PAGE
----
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025: The Zombies, ‘Care of Cell 44′

The music of 1968 as un embarras des richesses, an embarrassment of riches, almost too much of a good thing. I just looked at a dozen lists of ‘The Best Albums of 1968’, and I’ll admit that the following one (mine) omits a lot of seminal works by a lot of stellar artists. But when […]

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185: Frank Sinatra, ‘High Hopes’

‘Lyrist’ Sammy Cahn and his composer partner Jimmy Van Heusen wrote 87 songs for Frank Sinatra.
Asked “Which comes first, the words or the music?” Sammy answered “The phone call.”

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184: Arik Einstein, ‘Ruach Stav’ (‘Autumn Breeze’)

Arik Einstein died this week. You can’t talk about him without talking about our brand-new little old-fashioned country with its oh-so-long history, its pain, its optimism and its cynicism, its utter belief in itself and its vehement denial of that belief.

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058: Dave Frishberg, ‘Van Lingle Mungo’

Here’s an unpredictable gem of a song – the lyric consists entirely of names of obscure baseball players from the late 1940s and early 1950s. Trust me, you don’t have to be a baseball fan to appreciate this song, the magic that only music can create, this poignant statement about how we perceive the treasures of our childhood.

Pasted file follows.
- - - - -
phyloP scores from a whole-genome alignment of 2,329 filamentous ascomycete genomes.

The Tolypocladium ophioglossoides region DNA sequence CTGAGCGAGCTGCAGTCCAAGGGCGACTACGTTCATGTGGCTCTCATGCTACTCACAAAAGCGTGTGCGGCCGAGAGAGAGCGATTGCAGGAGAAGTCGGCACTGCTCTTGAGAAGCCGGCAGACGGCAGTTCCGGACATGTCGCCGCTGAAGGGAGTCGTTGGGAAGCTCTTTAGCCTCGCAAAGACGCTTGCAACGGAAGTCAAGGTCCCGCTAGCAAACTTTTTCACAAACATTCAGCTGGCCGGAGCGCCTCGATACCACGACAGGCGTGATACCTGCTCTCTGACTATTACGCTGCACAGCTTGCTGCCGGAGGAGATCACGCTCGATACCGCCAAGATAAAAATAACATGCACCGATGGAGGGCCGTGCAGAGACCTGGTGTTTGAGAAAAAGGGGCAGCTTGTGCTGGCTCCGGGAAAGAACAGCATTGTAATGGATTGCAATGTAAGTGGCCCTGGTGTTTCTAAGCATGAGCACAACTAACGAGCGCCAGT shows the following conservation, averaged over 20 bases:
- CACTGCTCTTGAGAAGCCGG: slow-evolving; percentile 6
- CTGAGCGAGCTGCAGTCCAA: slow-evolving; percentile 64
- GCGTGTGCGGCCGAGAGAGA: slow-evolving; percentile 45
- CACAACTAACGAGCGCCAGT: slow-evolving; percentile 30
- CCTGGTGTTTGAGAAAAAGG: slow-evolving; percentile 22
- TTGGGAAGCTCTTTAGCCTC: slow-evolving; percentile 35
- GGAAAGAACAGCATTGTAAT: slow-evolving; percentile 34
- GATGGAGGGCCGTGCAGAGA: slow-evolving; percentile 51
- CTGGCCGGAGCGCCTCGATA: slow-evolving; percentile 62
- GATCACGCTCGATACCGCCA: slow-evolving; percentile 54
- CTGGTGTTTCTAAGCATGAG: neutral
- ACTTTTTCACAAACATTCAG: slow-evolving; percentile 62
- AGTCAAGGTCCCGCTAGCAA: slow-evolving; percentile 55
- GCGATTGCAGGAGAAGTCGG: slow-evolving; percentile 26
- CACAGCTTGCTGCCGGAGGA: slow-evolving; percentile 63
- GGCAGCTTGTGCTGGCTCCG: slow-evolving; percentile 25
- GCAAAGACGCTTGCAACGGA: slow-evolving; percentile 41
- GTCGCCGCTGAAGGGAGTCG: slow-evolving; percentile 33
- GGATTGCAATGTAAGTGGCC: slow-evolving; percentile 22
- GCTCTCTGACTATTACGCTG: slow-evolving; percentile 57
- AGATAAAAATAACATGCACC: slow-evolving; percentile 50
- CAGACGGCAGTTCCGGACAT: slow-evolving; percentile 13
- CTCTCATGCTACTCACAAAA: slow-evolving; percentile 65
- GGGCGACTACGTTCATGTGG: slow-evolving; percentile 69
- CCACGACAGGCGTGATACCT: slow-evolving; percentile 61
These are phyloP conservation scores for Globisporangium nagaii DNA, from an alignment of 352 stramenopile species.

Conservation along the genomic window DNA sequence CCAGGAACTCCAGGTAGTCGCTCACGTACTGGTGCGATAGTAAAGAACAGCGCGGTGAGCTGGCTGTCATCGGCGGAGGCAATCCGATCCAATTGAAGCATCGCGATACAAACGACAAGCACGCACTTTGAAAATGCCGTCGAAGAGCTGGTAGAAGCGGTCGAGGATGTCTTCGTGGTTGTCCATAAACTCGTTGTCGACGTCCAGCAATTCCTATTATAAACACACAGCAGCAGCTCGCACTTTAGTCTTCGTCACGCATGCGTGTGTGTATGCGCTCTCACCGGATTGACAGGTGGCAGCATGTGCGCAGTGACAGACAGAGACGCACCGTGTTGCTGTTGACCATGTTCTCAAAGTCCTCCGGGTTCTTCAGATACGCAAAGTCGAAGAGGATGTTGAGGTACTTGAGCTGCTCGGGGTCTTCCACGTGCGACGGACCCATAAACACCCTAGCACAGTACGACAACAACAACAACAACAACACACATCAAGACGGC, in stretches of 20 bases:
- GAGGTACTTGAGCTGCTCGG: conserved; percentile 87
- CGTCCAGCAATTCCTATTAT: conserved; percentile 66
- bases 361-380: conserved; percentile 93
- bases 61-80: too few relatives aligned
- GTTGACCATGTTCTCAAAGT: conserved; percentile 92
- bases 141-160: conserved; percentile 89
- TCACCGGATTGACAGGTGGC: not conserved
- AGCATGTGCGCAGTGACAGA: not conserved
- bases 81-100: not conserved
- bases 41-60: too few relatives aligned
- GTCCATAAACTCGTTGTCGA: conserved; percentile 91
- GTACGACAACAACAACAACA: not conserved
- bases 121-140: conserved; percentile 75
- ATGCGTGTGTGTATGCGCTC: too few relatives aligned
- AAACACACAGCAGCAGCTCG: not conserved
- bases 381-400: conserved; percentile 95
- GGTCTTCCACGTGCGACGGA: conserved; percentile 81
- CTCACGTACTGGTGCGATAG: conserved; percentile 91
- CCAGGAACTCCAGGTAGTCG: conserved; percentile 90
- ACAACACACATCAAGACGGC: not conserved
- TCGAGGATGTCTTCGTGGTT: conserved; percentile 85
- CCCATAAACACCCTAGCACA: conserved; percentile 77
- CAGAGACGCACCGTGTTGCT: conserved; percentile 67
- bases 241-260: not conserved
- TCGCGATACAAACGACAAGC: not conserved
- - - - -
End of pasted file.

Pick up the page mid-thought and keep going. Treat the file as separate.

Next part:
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183: Love, ‘Alone Again Or’ (Bryan MacLean)

An obscure legend: the beautiful Bryan MacLean demo, of the indelible opening cut of Love’s “Forever Changes”, a gift that justifies all the mothers of the world cleaning out their garages and discovering their little boys’ lost treasures.

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SoTW 28: Smokey Robinson & The Miracles, ‘The Tracks of My Tears’

Go on, take a teenage trip. Listen to this song like a 17-year old burger-flipping cretin out on a Saturday night, overdosing on hormones, bopping down the boulevard, bouncing in the driver’s seat, pounding the steering wheel in time, shouting out “Take a goo-ood look at my face!” Nobody will know, and you’ll feel better than you have in a long time.

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032: Duke Ellington, “Take the ‘A’ Train” (Billy Strayhorn)

When young Billy Strayhorn played for him backstage, the legendary Duke Ellington was very impressed: “I’d love to have you in my organization. I’ll call you.” But no call came, so Billy, literally hungry, took the chance of showing up at the Duke’s door. Not wanting to go empty-handed, he took the note the Duke had written: “Take the ‘A’ train…”

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182: The Shirelles, ‘Will You Love Me Tomorrow’

When seventeen-year old Carole King found herself pregnant, she wrote ‘Will You Love Me Tomorrow’ for The Shirelles. Girls (and apparently now also guys) have been singing it ever since.

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